No story on Southern hip-hop is complete without mentioning the influence of the Memphis crew Three Six Mafia, two members of which, Juicy J and DJ Paul, are shown here with the Oscar they had just won for Best Original Song — “It’s Hard Out Here for a Pimp” — in the movie “Hustle & Flow.” Wolfe says, “Memphis rap in those days, the music had an aggression that was Memphis’ form of expression. There’s no one who sounded like these guys. It was the most unique sound in hip-hop.”
Castleberry Hill, Atlanta, 2013
Big K.R.I.T., a native of Mississippi who won a spot on last year’s BS Best Southern Albums of the Year list for his remarkable “Cadillactica,” has made Atlanta his home for several years. His music often strays into more spiritual territory than one usually hears on Southern hip-hop records, sometimes flowing lyrics like “I found life, in the darkest of times / How can I describe what’s God’s design? / With these faulty eyes that often lie?” Better still, Wolfe says, “He’s the most humble guy I’ve ever met in the rap game. You don’t see that much. But the ones who do have humility, though, I think that’s the litmus test for who’s still going to be around in 10 years.”
Yelawolf, born in Gadsden, Alabama, and now residing in Nashville, may be the walking symbol of how Southern hip-hop’s appeal crosses all the cultural lines. Part Cherokee, part white dude, Yelawolf has been rapping for more than 10 years now, but he broke through to national attention with his 2010 mixtape, “Trunk Muzik.” Wolfe says he hears traces of country music and the Three Six Mafia alike in Yelawolf’s tunes. “He is definitely a unique voice from the South, in my opinion,” Wolfe says. “There’s just no one like him, and his energy is amazing.”
The Bluff, Atlanta, 2011
Curtis Snow isn’t a rapper, but the life he led, growing up with a drug-dealing father and then going into the game himself in western Atlanta’s notorious Bluff neighborhood, could make him the star of any Southern rapper’s songs about the gangster life. In fact, Snow was the star of an independent film in 2012 called “Snow on tha Bluff,” which Vice called a “pseudo-documentary” that was “groundbreaking … through its mix of fiction and nonfiction. It lets the world know what’s going on in places where poverty and crime are everywhere."
“Walk It Out” Video Shoot
This photograph comes from the video shoot for the song “Walk It Out” by Unk, a Georgia rapper who has since disappeared from the scene. But “Walk It Out” was a huge hit in 2006, hitting No. 10 on the U.S. singles chart and No. 2 on the rap charts. “It was these hundreds of kids at a housing project on Bankhead Highway (since renamed Donald L. Hollowell Parkway),” Wolfe says. “Every time they’d roll the music, the kids would just come out in the street and dance. There was just an energy that was just undeniable."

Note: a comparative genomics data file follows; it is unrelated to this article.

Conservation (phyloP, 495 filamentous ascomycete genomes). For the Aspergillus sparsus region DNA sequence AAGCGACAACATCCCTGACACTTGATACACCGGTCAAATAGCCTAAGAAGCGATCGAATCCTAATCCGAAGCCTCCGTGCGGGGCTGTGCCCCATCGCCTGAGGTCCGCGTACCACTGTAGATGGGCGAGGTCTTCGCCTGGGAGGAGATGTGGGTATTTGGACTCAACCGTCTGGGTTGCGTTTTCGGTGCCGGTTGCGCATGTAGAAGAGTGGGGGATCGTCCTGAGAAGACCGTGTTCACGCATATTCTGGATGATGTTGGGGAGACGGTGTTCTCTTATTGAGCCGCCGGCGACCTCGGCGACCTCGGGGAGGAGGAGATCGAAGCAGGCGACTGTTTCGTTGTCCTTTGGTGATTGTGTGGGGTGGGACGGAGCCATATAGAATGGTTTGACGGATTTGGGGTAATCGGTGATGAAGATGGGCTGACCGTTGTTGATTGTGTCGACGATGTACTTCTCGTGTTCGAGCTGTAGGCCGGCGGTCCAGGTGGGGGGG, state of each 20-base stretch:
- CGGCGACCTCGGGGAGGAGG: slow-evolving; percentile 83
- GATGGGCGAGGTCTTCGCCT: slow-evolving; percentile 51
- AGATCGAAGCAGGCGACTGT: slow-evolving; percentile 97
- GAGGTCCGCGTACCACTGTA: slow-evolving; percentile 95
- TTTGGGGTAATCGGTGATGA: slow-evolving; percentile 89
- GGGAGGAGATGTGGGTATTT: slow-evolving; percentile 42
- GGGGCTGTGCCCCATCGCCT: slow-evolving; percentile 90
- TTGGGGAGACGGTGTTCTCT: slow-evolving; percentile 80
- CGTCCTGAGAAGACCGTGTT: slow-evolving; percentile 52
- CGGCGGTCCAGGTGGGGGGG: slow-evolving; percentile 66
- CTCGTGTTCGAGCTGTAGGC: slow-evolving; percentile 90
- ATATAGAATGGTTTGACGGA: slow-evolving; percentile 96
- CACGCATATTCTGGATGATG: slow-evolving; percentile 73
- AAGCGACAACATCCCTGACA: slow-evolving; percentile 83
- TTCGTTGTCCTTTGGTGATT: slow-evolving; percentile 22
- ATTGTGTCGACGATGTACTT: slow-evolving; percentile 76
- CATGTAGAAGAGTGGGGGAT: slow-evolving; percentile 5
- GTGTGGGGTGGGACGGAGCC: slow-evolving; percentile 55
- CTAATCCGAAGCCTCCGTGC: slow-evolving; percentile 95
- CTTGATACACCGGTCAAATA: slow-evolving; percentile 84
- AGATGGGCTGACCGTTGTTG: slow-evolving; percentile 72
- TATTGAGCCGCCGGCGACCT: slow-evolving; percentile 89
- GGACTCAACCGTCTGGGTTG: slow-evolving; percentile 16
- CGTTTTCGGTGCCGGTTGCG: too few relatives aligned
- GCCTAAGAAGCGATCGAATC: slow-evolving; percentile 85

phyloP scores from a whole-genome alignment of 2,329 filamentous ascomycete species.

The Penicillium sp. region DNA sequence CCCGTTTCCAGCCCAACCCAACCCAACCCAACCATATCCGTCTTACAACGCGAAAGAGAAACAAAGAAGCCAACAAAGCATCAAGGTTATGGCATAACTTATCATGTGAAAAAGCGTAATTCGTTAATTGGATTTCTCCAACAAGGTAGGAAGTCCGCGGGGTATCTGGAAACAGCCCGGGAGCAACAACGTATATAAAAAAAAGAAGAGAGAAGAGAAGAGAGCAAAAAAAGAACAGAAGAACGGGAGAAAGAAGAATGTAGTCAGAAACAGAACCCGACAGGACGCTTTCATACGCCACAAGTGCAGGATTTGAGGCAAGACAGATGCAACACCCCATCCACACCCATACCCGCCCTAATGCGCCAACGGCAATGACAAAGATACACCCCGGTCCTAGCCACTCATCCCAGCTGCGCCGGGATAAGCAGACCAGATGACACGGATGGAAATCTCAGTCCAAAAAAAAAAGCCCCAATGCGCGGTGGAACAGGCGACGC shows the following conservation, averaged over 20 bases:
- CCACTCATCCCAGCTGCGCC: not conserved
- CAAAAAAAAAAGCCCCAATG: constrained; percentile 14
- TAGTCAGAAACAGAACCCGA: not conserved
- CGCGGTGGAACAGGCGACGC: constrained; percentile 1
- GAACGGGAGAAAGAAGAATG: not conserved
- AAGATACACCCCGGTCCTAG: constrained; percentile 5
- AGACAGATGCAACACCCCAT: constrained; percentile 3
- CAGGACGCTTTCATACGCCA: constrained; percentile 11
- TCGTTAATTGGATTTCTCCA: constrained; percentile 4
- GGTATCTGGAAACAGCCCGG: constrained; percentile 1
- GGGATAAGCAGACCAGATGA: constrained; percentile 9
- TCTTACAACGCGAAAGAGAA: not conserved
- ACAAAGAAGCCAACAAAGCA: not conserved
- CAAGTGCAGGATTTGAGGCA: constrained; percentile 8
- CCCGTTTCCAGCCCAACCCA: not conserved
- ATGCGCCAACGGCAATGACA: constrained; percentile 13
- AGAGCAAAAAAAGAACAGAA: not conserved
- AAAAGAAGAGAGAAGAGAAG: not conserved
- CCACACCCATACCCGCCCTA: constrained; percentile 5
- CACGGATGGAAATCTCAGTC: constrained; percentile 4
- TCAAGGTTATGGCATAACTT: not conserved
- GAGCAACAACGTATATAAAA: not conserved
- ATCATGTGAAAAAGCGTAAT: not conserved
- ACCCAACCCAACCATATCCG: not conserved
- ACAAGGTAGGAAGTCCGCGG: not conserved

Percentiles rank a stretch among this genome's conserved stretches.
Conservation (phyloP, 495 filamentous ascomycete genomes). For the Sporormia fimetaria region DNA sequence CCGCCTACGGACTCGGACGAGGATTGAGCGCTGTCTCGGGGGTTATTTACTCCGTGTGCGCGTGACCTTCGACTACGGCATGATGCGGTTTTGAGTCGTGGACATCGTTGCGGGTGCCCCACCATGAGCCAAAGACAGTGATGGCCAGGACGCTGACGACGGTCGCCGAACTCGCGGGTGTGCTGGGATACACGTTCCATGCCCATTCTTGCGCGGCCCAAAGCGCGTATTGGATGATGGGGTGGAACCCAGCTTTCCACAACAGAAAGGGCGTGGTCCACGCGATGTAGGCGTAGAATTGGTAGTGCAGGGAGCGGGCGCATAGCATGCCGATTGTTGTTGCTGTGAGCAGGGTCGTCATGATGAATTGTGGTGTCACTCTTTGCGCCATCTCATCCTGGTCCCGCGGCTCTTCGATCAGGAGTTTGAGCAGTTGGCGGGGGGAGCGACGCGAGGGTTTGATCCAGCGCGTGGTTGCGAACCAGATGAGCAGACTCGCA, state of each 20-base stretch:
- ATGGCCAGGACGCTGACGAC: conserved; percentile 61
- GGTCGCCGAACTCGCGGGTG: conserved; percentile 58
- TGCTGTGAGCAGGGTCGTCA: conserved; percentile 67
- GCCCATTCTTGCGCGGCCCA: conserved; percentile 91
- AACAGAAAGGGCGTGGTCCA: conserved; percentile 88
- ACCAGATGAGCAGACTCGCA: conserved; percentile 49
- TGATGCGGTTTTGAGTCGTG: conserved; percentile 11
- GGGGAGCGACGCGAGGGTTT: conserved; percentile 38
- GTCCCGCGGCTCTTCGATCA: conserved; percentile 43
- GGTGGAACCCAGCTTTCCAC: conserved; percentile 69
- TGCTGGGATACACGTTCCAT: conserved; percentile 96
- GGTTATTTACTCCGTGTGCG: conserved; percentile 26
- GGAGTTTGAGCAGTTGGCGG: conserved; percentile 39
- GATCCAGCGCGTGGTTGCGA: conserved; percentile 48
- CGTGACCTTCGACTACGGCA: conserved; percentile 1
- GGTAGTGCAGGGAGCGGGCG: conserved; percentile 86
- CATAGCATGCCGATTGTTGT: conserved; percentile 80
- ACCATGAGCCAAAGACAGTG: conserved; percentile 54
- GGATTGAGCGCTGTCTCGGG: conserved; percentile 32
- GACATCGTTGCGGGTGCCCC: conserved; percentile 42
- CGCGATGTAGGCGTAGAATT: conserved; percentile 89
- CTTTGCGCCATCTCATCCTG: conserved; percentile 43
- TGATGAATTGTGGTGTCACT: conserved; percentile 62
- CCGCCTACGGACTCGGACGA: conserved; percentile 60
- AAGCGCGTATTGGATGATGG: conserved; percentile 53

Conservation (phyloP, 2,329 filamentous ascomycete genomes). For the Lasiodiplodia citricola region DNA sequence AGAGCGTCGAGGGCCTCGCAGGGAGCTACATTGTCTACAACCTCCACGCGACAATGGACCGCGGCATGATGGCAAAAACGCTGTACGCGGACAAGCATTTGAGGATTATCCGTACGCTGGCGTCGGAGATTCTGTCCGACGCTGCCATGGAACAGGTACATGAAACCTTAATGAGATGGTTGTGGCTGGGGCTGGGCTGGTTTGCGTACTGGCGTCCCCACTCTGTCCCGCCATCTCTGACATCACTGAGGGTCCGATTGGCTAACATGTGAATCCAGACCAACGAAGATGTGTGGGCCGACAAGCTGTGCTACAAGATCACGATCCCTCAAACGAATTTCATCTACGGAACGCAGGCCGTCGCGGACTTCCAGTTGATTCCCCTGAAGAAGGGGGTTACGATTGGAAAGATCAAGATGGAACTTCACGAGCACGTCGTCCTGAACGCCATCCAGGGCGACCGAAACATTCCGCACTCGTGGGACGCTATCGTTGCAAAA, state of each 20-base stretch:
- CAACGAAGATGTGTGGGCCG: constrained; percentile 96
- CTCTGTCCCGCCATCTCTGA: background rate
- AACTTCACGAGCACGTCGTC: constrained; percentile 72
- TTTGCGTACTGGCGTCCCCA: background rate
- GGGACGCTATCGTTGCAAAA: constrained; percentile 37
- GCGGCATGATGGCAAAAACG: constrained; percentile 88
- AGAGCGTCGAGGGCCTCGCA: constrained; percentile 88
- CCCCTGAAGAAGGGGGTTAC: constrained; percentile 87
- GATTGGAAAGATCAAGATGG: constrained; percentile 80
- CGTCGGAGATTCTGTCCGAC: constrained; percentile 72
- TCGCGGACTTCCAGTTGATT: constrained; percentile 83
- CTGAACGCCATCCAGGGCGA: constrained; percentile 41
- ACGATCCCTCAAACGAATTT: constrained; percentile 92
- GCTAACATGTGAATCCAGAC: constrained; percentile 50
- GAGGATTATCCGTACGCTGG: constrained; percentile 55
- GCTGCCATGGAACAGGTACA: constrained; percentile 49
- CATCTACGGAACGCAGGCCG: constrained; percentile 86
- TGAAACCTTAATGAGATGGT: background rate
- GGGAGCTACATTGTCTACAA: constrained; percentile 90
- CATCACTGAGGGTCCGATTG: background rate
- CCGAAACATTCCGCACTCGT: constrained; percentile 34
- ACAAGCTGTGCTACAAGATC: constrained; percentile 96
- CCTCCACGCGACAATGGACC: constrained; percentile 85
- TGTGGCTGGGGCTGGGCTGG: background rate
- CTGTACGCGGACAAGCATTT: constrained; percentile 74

T.I. & Waka Flocka Flame
Atlanta, 2008 & 2010
At left is T.I., during a 2008 shoot for the cover of XXL magazine, just before his most successful album ever, "Paper Trail," was released. At right is Waka Flocka Flame, who made the scene in a big way in 2010 when his debut album, “Flockaveli,” came out at No. 8 on the Billboard charts. “I’m a fan,” Wolfe says of Waka. “He’s kind of like Atlanta’s answer to Three Six Mafia — just super-raw, unchained energy. That dude is definitely from the streets, but he knew what he was gonna do from day one. He brought a different energy to the city of Atlanta."
If Southern hip-hop has a self-made entrepreneur, it’s Bryan “Birdman” Wiliams, a New Orleans rapper who founded the highly influential — and highly successful — Cash Money Records all the way back in 1991. Since then, Cash Money has introduced the world to artists such as Juvenile and Lil Wayne, another New Orleanian who today is one of the world’s top rappers. Hurricane Katrina sent Birdman and many of his crew to Miami, where they remain. “In a way, we could thank Birdman for everything we’re talking about in Atlanta," Wofe says. "He was the first guy to monetize Southern rap. Everyone in all these pictures can be traced back to him. He’s the entrepreneur of the bunch.”
Little Havana, Miami, 2008
Wolfe shot this photograph shortly before Lil Wayne’s masterful 2008 album, “Tha Carter III,” was released. The day before, Lil Wayne had walked out of a Rolling Stone photo shoot after only six minutes in front of the cameras. And he showed up for his shoot with Wolfe six hours late. “In the years I’ve done this, I can’t think of an album that was more anticipated than that one,” Wolfe says. “That album, in the months before it came out, it was a mythical thing.” And because Wolfe isn’t the typical photographer — he’s a rap lover first, photographer second — he hit it off with Lil Wayne and spent two hours shooting him. “That dude, there’s no one like him,” Wolfe says. “He was just a photographer’s dream shoot.”
Atlanta, 2009 & 2011